To put it really simply, Padraic Pearse was an extreme nationalist: he became convinced that the best way to win Irish independence was through violence. Soon, he began developing and celebrating the idea of the ‘blood sacrifice’ – the idea that Irishmen needed to sacrifice their lives in order to win Irish independence. Pearse believed that the spilling of the blood of Irish patriots would inspire the rest of Ireland to rise up against Britain. Did Pearse and the other leaders know that they were going to die, that they were never going to win, but that their deaths might inspire Irish people to take up arms?

By executing the rebel leaders, the British government actually played into Pearse’s hands, and in some ways Pearse’s ‘blood sacrifice’ became a reality. The executions really brought the whole question of Irish independence into discussion, and in the wake of the executions many people in Ireland were no longer willing to accept Home Rule as being a good enough offer from Britain. Now, it was either full independence or nothing. So by looking at the Rising from the ‘blood sacrifice’ perspective, historians have argued that the Rising was in some ways a success – the rebels failed militarily (they were beaten by the British army), but they succeeded ideologically (lots of people now supported the movement for Irish independence).

 Easter Rising: Remember, keep it simple!

·         WW1 presented an opportunity for nationalists and Home Rulers.

·         A Rising was planned for Easter 1916 but it was badly planned and had no support from civilians.

·         The rebels took up bad positions and were defeated easily.

·         The rebels were unpopular at first, but after the executions people became sympathetic and supportive of the nationalist movement.

·         Remember Pearse’s idea of the blood-sacrifice…

 

   

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Understanding Easter 1916: A Quick Guide to the Easter Rising!

Understanding Easter 1916

One of the most significant periods in Irish History was the 1916 Easter Rising.  But in terms of studying Irish history, the 1916 Rising is also one of the most challenging! There was loads happening at the same time – nationalism, dual monarchism, Home Rule, different characters with different agendas, political scandal, political intrigue, military force versus guerrilla warfare, executions, betrayals: Ireland was extremely volatile and a highly dangerous place! One of the greatest challenges facing students who are studying this period is that there is just so much to remember, so much to learn! When you are revising large topics like the 1916 Rising, it is a good idea to focus on the main points first, keep it simple, and then get into the specifics!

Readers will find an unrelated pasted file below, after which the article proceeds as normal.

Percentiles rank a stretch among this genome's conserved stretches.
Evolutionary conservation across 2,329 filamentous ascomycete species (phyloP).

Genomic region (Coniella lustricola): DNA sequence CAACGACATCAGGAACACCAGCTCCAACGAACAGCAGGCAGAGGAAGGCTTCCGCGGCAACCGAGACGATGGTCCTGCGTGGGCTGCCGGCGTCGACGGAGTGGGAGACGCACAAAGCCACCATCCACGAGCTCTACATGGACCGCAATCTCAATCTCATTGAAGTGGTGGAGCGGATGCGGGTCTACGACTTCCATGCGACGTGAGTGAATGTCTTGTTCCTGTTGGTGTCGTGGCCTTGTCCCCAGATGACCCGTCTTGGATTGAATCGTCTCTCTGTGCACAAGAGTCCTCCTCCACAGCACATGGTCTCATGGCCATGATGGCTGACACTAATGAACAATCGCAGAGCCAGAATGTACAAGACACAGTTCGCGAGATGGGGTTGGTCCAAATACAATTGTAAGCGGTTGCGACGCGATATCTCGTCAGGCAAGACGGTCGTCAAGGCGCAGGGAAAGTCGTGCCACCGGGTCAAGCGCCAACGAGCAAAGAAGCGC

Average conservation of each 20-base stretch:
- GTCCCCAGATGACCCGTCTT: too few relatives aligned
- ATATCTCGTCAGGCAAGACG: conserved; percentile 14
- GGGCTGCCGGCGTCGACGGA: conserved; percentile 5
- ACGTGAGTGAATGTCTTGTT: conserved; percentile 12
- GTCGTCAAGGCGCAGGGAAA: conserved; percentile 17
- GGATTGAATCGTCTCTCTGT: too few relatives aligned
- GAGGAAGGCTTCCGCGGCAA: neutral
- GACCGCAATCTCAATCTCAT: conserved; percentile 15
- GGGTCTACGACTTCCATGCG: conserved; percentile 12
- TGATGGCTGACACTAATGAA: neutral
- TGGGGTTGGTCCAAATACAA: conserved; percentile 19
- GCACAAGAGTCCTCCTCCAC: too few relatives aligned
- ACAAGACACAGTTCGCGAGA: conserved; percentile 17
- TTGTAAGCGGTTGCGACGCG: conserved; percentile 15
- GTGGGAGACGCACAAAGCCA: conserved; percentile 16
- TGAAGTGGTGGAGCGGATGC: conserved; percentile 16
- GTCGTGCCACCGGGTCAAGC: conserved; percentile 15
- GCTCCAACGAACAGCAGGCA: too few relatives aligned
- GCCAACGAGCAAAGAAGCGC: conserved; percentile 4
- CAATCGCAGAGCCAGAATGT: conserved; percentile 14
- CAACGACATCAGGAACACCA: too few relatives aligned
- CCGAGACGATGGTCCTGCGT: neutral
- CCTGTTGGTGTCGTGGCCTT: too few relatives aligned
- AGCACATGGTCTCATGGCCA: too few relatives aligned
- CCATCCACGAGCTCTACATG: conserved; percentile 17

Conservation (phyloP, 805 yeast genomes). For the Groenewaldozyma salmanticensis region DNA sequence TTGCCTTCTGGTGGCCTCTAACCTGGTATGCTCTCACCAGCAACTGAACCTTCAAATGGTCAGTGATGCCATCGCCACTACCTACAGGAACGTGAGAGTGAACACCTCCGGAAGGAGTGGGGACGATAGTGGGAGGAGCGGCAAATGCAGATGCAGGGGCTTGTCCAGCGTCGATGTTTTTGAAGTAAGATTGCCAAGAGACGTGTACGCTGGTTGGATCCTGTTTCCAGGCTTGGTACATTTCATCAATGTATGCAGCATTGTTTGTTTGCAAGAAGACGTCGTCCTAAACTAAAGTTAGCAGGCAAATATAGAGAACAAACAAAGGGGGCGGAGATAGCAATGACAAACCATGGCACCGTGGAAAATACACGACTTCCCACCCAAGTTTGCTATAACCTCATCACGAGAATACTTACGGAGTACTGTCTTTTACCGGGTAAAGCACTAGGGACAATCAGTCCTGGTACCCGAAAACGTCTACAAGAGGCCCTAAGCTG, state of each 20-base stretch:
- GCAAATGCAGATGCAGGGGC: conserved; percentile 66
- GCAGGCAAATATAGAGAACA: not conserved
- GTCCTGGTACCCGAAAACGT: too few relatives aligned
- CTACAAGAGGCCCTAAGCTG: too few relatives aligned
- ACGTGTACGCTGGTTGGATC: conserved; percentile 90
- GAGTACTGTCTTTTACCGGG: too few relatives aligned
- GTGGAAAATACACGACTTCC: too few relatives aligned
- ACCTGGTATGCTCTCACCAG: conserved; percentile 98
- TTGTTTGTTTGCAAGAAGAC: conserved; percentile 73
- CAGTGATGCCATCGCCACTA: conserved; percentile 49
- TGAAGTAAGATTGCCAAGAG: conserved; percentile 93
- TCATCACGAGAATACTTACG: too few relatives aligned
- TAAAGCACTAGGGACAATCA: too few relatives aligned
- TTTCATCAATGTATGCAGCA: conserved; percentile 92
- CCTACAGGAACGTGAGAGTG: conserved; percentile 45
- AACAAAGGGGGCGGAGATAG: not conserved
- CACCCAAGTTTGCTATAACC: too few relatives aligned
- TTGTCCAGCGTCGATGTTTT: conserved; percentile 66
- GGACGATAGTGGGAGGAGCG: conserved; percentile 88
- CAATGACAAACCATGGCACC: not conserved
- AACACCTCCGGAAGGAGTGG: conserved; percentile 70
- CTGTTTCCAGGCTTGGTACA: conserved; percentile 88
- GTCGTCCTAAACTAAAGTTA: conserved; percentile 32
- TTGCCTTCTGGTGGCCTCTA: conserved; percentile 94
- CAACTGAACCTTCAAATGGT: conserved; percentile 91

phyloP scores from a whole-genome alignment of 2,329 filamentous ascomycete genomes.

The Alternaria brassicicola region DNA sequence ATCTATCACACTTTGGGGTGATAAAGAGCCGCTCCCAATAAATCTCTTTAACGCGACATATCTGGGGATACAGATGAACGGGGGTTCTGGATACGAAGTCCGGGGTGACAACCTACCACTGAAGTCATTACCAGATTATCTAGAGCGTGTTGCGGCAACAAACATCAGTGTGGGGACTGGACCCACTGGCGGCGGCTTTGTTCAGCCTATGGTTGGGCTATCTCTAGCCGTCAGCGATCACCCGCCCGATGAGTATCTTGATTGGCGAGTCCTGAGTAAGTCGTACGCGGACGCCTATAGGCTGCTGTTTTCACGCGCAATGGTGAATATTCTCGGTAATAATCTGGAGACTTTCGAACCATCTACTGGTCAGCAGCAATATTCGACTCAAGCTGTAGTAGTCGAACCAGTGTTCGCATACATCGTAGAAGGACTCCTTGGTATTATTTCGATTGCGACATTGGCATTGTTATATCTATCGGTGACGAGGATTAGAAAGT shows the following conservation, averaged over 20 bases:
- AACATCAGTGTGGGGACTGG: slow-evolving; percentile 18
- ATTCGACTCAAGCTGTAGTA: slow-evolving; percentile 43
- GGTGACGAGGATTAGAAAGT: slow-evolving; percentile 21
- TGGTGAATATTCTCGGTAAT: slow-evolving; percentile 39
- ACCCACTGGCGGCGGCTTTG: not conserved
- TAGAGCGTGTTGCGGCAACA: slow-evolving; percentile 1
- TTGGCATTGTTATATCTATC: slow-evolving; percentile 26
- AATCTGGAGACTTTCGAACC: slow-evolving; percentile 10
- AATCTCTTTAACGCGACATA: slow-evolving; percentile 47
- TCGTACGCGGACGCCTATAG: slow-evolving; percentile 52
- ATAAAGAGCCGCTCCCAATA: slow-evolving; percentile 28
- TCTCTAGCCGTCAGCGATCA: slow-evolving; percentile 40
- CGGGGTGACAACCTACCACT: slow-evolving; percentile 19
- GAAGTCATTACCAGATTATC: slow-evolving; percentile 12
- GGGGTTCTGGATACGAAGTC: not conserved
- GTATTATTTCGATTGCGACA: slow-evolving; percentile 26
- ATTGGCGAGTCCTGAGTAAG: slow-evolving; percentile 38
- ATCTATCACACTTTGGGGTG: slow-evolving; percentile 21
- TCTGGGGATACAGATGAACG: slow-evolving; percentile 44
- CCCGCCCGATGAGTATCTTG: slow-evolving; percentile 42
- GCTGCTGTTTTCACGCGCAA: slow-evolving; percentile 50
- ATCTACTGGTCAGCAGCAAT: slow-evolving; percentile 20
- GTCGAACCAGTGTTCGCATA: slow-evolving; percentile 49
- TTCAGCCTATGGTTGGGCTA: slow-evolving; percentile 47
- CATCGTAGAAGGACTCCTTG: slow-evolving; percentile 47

Use the following study guide to help keep you on track when you are revising Easter 1916… it deals with the main ideas, causes, and consequences of the 1916 Rising and it helps you to look at the Rising from a couple of different perspectives.    

Click to Read More

 

15 October 2014/Author: Enda Feeney/Number of views (1034)/Comments (0)/ Article rating: 4.0
Categories: Leaving Cert

Leaving and Junior Cert Blogs

Step 6: Read for Meaning

Over the next 10 weeks Mocks.ie will provide you with 10 necessary steps to study success. These involve:
Step 1: Learning Style and Personalities

Step 2: Achieve your goals

Step 3: Year Planner

Step 4: Primal Spot. Find your space to study

Step 5: Organize your study time

Step 6: Read for meaning

Step 7: Note taking strategies

Step 8: Write for good results

Step 9: Planning and writing an essay

Step 10: Plan your revision